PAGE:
Click here to edit.
On the Italian border of the canton of Valais in the west of Switzerland, at the end of the 30 km-long Nikolaital, lies Zermatt, the village at the foot of the Matterhorn, the most photographed mountain in the world.
For the tourists from all over the world, Zermatt epitomises their image of Switzerland: high-alpine, awe-inspiring and original.
Almost one-third of the 4,000-metre mountains in the Alps are grouped around this word-famous health resort, which has been visited by mountaineers from all around the world since the first successful ascent of the Matterhorn in 1865.
The hotels and restaurants are world-class, and the ski area is not only the highest in the Alps – it is also one of the best developed and most convenient in the world, ensuring thrilling sporting experiences on the steepest slopes in the world – and that 365 days a year.
The climate is of an excellent quality: with 300 sunny days a year, there is less rainfall than anywhere else in Switzerland.
The air in Zermatt is clear, dry and clean, because, since 1947, only electric cars without a combustion engine are allowed to operate in the village.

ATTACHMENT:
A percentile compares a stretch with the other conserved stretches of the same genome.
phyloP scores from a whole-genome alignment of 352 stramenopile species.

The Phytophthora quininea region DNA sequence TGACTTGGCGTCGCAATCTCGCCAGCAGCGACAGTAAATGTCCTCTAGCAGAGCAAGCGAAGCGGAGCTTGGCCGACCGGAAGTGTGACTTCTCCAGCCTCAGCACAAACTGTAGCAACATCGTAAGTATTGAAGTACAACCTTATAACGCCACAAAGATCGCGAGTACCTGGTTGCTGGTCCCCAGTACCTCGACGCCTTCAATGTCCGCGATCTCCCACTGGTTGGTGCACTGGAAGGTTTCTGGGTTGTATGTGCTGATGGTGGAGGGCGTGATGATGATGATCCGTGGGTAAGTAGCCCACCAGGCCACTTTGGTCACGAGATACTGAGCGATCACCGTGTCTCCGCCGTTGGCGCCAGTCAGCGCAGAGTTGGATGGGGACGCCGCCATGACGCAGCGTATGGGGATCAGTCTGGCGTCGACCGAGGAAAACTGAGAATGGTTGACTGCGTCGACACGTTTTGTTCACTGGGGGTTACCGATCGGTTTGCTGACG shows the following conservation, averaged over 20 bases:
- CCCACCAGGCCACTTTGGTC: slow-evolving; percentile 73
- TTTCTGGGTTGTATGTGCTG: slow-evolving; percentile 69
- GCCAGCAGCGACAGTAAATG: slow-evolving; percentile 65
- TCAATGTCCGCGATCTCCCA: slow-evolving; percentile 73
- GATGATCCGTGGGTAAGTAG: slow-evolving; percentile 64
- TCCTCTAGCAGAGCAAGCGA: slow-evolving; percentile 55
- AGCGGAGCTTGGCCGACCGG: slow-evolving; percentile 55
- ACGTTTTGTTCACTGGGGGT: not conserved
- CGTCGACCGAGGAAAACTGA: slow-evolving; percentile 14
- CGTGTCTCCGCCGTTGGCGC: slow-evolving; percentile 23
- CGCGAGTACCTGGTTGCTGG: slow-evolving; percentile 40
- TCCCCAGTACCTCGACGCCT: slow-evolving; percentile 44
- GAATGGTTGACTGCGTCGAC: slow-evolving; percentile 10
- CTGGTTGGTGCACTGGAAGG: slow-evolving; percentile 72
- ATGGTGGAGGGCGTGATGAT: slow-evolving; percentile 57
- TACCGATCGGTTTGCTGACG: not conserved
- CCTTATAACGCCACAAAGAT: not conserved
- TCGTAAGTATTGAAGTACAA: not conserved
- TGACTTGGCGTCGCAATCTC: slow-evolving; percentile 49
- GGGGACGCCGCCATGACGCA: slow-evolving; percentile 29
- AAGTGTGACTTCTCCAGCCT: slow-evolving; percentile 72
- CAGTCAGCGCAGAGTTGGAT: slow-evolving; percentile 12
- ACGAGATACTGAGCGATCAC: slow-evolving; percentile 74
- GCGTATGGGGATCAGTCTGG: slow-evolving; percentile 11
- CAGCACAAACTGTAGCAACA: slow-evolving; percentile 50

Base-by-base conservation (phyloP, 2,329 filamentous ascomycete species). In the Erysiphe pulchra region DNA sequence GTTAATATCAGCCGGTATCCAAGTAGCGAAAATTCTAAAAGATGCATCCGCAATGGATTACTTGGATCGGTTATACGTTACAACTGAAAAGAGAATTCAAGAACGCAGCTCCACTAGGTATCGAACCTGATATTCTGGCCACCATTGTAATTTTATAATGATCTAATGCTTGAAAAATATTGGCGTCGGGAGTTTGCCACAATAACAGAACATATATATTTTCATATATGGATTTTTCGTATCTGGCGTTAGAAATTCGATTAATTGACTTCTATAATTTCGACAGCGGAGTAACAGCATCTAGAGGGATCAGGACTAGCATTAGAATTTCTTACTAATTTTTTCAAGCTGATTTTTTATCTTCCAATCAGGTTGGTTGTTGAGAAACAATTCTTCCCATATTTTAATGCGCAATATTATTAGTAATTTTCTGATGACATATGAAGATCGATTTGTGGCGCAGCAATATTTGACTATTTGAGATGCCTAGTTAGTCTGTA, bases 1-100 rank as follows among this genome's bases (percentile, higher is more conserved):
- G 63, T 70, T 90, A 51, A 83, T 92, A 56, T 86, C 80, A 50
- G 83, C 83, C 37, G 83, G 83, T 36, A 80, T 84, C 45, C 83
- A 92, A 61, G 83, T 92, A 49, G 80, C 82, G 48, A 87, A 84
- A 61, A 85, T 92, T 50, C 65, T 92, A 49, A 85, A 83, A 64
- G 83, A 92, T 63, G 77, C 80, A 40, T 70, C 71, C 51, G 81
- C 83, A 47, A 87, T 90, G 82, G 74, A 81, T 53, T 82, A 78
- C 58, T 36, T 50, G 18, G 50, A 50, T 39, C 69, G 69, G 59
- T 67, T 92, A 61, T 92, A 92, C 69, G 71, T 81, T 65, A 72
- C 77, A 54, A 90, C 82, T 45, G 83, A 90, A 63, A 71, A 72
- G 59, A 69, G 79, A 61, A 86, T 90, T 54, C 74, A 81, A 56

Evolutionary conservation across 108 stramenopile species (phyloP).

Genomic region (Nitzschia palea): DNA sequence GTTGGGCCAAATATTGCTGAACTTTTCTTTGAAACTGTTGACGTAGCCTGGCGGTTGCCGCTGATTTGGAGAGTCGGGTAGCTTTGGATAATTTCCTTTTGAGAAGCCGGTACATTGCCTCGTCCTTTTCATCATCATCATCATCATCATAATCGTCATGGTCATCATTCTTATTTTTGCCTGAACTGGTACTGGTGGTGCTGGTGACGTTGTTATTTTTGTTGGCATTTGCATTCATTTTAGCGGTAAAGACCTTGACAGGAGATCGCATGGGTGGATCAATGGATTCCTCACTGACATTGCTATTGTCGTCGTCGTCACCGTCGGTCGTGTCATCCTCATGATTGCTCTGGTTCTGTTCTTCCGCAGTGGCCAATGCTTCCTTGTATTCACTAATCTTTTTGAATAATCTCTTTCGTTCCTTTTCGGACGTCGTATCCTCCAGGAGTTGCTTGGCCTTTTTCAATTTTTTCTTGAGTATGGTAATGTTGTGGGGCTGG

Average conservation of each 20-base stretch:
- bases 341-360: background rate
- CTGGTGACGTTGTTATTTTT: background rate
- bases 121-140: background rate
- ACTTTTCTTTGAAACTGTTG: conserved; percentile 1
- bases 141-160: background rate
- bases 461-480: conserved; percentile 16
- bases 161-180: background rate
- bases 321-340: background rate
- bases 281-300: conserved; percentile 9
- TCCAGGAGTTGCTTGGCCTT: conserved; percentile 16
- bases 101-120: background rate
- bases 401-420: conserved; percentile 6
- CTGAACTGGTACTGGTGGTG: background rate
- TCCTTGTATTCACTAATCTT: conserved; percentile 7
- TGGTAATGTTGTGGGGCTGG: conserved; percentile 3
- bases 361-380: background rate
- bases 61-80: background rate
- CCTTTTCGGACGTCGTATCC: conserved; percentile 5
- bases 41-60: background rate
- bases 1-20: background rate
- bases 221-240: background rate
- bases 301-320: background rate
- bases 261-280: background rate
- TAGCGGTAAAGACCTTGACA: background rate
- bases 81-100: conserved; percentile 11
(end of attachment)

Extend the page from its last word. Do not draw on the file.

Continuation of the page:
Things are a little different in Zermatt. Zermatt – A world of its own.
Arrival by train
The railway has direct connections in Brig and Visp to the modern narrow-gauge railway of the Matterhorn.
Gotthard Railway which arrives in Zermatt after an hour and a half ride through the rugged and romantic Nicolaital valley.
The new Lötschberg base tunnel from Frutigen (BE) to Raron (VS) significantly shortens the journey time to Zermatt by train.
· from Zurich approx. 3 h 12 travelling time
· from Basel approx. 3 h 13 travelling time
· from Bern approx. 2 h 07 travelling time
Zermatt is also the beginning or the end of the world-famous Glacier express (St. Moritz / Davos - Zermatt).